The odd thing about her was that she was a beekeeper. A woman who should have been the mistress of a house, taking care of her family. She could have grown old among her loved ones, content in the certainty that one day her children would perform burial rites for her, to guarantee her soul a happy afterlife. But instead she had chosen the lonely life of a beekeeper and spent her life among her "children" as she called them. If anyone thought of it as odd, they did not say so to her face. After someone talked with her for a while they understood her deep wisdom, and chose not to mock her.
My earliest memories were of watching her tending to her bees. Mother never seemed to mind leaving me together with Mut-Bity. That was not her real name, she never revealed it to anyone. Not even us. But I called her that because I thought she was the Mother of Bees.
I sat in the shadow, under a small tree, wrapped in a big linen cloth, and paid attention to Mut-Bity's work.
"These creatures should always be revered," she said to me solemnly, staring at me under her eyebrows as if she needed to be angry with me.
"Yes, Mut-Bity," I replied as was expected of me.
"Do you know why?" she kept on looking at me with solemn eyes.
"Yes, I do," I said and pulled my toes under my wrap so the sun would not touch them. "They give us honey!"
That was an easy one, as Mut-Bity was just kneeling in front of the beehives, smoking the bees with a burning piece of dried cow dung. She did that when she wanted to check how they were doing, how much honey her children had gathered. The smoke calmed them down.
There were nine hives in all that she carried with her. They were of burnt clay, so they were much finer than many other hives I had seen elsewhere. Those were usually made of dried mud of the River. Mut-Bity's were stronger and better than most, and she took great care of them. She had put them so that there were four on the bottom row, three on the next and two at the top. The tubes tapered slightly towards the other end.
"Now that was easy," Mut-Bity repeated my thoughts, "But there is more, tell me."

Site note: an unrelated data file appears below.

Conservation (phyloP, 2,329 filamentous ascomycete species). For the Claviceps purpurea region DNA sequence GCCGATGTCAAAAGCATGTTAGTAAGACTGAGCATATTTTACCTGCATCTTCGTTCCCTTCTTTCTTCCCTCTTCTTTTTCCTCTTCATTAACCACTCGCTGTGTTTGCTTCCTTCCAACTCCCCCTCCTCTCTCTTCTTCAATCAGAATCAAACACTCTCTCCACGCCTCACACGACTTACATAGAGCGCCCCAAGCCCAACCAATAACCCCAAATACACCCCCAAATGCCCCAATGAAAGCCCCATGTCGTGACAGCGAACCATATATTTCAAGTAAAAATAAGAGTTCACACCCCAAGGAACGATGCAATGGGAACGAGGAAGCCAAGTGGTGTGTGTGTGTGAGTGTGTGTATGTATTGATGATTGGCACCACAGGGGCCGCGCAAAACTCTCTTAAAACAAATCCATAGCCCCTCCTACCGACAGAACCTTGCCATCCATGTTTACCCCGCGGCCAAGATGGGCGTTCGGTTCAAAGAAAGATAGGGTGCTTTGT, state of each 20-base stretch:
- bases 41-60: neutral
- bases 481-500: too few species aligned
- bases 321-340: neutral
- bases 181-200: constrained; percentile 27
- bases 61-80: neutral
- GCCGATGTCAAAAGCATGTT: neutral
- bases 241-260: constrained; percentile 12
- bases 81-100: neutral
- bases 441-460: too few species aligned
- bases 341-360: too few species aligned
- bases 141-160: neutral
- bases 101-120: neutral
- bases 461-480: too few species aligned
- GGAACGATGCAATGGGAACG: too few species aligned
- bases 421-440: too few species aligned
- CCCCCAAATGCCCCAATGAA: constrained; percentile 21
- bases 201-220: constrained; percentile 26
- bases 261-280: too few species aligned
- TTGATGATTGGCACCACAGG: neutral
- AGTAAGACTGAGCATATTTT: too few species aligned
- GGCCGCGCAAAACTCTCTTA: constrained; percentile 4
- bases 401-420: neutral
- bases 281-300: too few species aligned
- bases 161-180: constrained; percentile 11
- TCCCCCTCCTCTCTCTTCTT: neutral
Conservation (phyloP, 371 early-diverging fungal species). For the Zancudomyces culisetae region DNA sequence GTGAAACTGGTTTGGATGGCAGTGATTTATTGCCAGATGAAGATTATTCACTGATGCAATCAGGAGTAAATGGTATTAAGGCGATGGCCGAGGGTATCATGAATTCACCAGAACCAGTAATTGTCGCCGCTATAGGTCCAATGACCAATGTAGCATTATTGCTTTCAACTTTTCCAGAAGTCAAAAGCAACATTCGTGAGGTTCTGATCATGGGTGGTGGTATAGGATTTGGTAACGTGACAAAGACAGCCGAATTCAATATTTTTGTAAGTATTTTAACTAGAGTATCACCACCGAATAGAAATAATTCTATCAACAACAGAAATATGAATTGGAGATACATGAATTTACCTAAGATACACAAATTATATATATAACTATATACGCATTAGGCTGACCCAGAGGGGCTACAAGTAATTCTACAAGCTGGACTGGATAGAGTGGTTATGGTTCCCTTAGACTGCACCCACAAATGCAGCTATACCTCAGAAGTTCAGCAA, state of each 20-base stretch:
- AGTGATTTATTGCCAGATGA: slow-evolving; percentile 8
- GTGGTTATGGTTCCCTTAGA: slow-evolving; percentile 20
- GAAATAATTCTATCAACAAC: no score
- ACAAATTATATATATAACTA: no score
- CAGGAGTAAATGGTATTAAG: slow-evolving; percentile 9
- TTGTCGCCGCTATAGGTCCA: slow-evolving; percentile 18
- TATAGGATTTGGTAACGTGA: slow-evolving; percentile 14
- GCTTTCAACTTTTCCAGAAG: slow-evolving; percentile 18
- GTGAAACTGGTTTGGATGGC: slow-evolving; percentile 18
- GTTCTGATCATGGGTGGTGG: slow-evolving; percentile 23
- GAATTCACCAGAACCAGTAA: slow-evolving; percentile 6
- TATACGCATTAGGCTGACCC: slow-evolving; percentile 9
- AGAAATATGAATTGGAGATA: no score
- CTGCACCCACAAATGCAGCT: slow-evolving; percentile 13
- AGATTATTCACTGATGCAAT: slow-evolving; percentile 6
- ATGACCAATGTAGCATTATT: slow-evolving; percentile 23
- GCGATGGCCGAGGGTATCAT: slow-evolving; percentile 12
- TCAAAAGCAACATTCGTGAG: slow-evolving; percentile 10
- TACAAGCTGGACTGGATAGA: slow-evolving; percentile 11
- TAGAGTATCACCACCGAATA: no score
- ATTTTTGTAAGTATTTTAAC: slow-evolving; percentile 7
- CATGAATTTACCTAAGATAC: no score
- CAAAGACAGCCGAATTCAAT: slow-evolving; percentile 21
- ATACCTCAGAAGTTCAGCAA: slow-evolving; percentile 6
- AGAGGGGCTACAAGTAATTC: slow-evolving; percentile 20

I looked at the bees buzzing around her, mesmerized by their hum in the heat. They seemed to gather around her whenever she approached the hives, and I had never witnessed any of them stinging her. I was lost in the hum of the bees for a while and my thoughts wandered.
I almost jumped back to reality.
"Women can demand honey jars in their marriage contract," Mut-Bity said, "And believe me - a woman's lot is not enviable, so any sweetening to it is much recommended! That is why I preferred just the sweet part and did not get married."
We shared a companiable laugh. Her cheeks were baked dark in the sunlight and laughter created long thin lines that curved over her cheekbones. Still she did not look old. Just sun-baked. So different from the delicate skinned fine ladies of the nobility, who spent their days indoors, weaving and supervising servants. And also very different from the servants and slaves who were aged by their hard work. I never really wondered about Mut-Bity's age. She was old like all adults were and that was it.
"Tell me about beeswax," she asked me.
I looked down the field towards the River. Little boats were sailing there. I saw a burial boat with mourners on the way to Abdju. Someone who had not made the trip to the burial place of Osiris in their lifetime, probably. So the family took them now on that trip after they had been prepared for death, before burial.
I recognized one other boat - it was another beekeeper with whom we often travelled. The bee-season was almost over here, and soon we would move downriver towards the north, to new fields that needed the bees. It was time to ask for the local peasants for donkeys to get the hives to the riverbank and into the boat.
"The priests and magicians need beeswax," I said, but not being in the mood to concentrate too much, I added, "Tell me the story of the wax crocodile!"
Mut-Bity rose and wiped her hands on her dress.
"Now why would you like to hear that story? It is scary, no?"
She snapped her fingers in front of my face, holding the fingers tight together and opening and closing them against her thumbs, as if her fingers were crocodile jaws. I giggled.
"No it is not! The bad man got punished!"
"How do you know he was a bad man? What if he loved her? What if her husband was mean to her? You never know, so do not judge!"
I looked at Mut-Bity questioningly, trying to see if she was angry with me. The sun made my eyes water. Mut-Bity smiled and wiped the tears from my cheeks, knowing they were caused not by sorrow but by the sun. She pulled my covering over my face so that she disappeared from sight and I could only see her feet. Strong feet, with surprisingly delicate ankles. And thick soles. I looked at her toe nails, wondering how she kept them so neat and clean, walking in the dust and mud barefoot like the rest of us. My own toes, peeking out again from under my covering, were very dusty and dirty. I think I had stepped on donkey dung on our way to the field.
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